Superstition and the inversion of causality

From an interesting conversation about superstitions with my sister…

There are a number of superstitions that have little or nothing to do with religion. A few examples. There are probably a lot more like these.

  • Not serving poli (bread) before bhaaji (curry). Why? Poor people do that because they can’t afford vegetables.
  • Not taking a bath in the evening. Why? One does that after attending a funeral.
  • Not using a particular kind of flower for decoration. Why? That kind of flower is used during funeral.
  • Not saying/doing a namaskar (a kind of salute with folded hands) to a person who is resting. Why? One does that after a person is dead to pay one’s last respects.
  • Saying “yete” (“I will be back”) instead of “jaate” (“I will now leave”) at the end of a meeting, lest it be the last meeting.

Each one of these has a common thread to it – the belief that acting as if something has happened will make that thing happen. The belief that an effect will produce the cause. This is an incredible inversion of causality. But, now that I think about it, I think it is pervasive in our culture. Absolutely mind-boggling.

Superstition and the free market

These days, several local TV channels here in Mumbai show advertisements for trinkets, bracelets, necklaces, armbands and what not with mystical powers. Usually these advertisements are preceded with a disclaimer stating that the channel does not take any responsibility for the claims made in the advertisements. I suppose most rational people would be disgusted by this and would be indignant at the channels and the swindlers who make such “products”. I cannot help feeling disgust myself but this is merely the free market at work and it is all for the good. There is a large number of people who are superstitious and desperate enough to try out these things and it is inevitable that someone will cater to them. The beauty of the free market is that it “works” even when the participants in the market are irrational. Whatever one may think of the swindlers and the channels involved, the free market (in this case) transfers money from superstitious fools to more rational people. That is good. And as more and more such “entrepreneurs” step into the market, the ineffectiveness of their “products” becomes easier to see. That is good too. Perhaps some fools will come to their senses after burning their fingers. That is good too. Those who don’t deserve to lose their money. That is justice. And the free market achieves this without coercion and without the altruism involved in activist efforts to reform people. Leave men free to deal with reality on their own terms and you have freedom, justice, efficiency and progress.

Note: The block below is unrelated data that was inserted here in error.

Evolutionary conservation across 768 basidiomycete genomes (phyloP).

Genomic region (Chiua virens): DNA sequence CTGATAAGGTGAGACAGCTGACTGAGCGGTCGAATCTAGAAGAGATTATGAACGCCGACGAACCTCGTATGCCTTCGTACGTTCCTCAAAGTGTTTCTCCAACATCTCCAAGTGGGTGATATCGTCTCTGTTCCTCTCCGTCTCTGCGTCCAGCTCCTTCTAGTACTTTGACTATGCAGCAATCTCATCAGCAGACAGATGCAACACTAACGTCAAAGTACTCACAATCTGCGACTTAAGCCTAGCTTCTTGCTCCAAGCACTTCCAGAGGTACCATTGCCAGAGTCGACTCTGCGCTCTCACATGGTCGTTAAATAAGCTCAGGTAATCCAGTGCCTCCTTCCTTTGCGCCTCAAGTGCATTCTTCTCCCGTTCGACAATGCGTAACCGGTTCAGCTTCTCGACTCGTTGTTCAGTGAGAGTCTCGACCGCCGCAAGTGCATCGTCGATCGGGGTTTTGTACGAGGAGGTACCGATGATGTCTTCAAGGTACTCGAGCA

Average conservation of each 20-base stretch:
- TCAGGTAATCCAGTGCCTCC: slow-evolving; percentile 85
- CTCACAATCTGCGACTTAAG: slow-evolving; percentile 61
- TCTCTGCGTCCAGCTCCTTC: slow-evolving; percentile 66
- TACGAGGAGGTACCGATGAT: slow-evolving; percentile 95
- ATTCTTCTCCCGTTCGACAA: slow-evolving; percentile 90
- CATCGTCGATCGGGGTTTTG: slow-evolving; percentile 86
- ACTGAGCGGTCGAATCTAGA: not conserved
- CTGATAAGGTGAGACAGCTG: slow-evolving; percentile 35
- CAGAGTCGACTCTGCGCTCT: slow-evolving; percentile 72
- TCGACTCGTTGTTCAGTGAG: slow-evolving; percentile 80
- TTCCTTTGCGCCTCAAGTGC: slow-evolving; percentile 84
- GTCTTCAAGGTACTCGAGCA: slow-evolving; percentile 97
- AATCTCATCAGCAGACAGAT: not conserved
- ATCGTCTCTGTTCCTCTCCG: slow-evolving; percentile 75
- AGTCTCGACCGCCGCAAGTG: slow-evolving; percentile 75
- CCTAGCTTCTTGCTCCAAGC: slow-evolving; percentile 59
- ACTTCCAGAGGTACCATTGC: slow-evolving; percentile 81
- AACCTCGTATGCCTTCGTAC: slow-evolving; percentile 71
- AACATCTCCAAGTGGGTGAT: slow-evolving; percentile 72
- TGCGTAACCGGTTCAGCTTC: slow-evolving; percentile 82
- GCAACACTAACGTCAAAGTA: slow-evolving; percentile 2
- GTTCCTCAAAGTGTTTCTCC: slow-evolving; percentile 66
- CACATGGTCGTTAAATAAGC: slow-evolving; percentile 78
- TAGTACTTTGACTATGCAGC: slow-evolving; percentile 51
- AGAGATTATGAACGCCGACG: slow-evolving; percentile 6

Consider the opposite where a government tries to regulate and restrict the sale of such “products”. Who pays for the government’s efforts? The rational tax payers. Who benefits? The superstitious fools. The net result? Money is transferred from the productive rational people to superstitious fools. Virtue is penalised and stupidity is protected. Can one imagine injustice worse than this? The only thing that can justify this is the miserable doctrine of altruism. Prevent men from dealing with reality on their own terms and you have bureaucracy, injustice and inefficiency.

Independence? day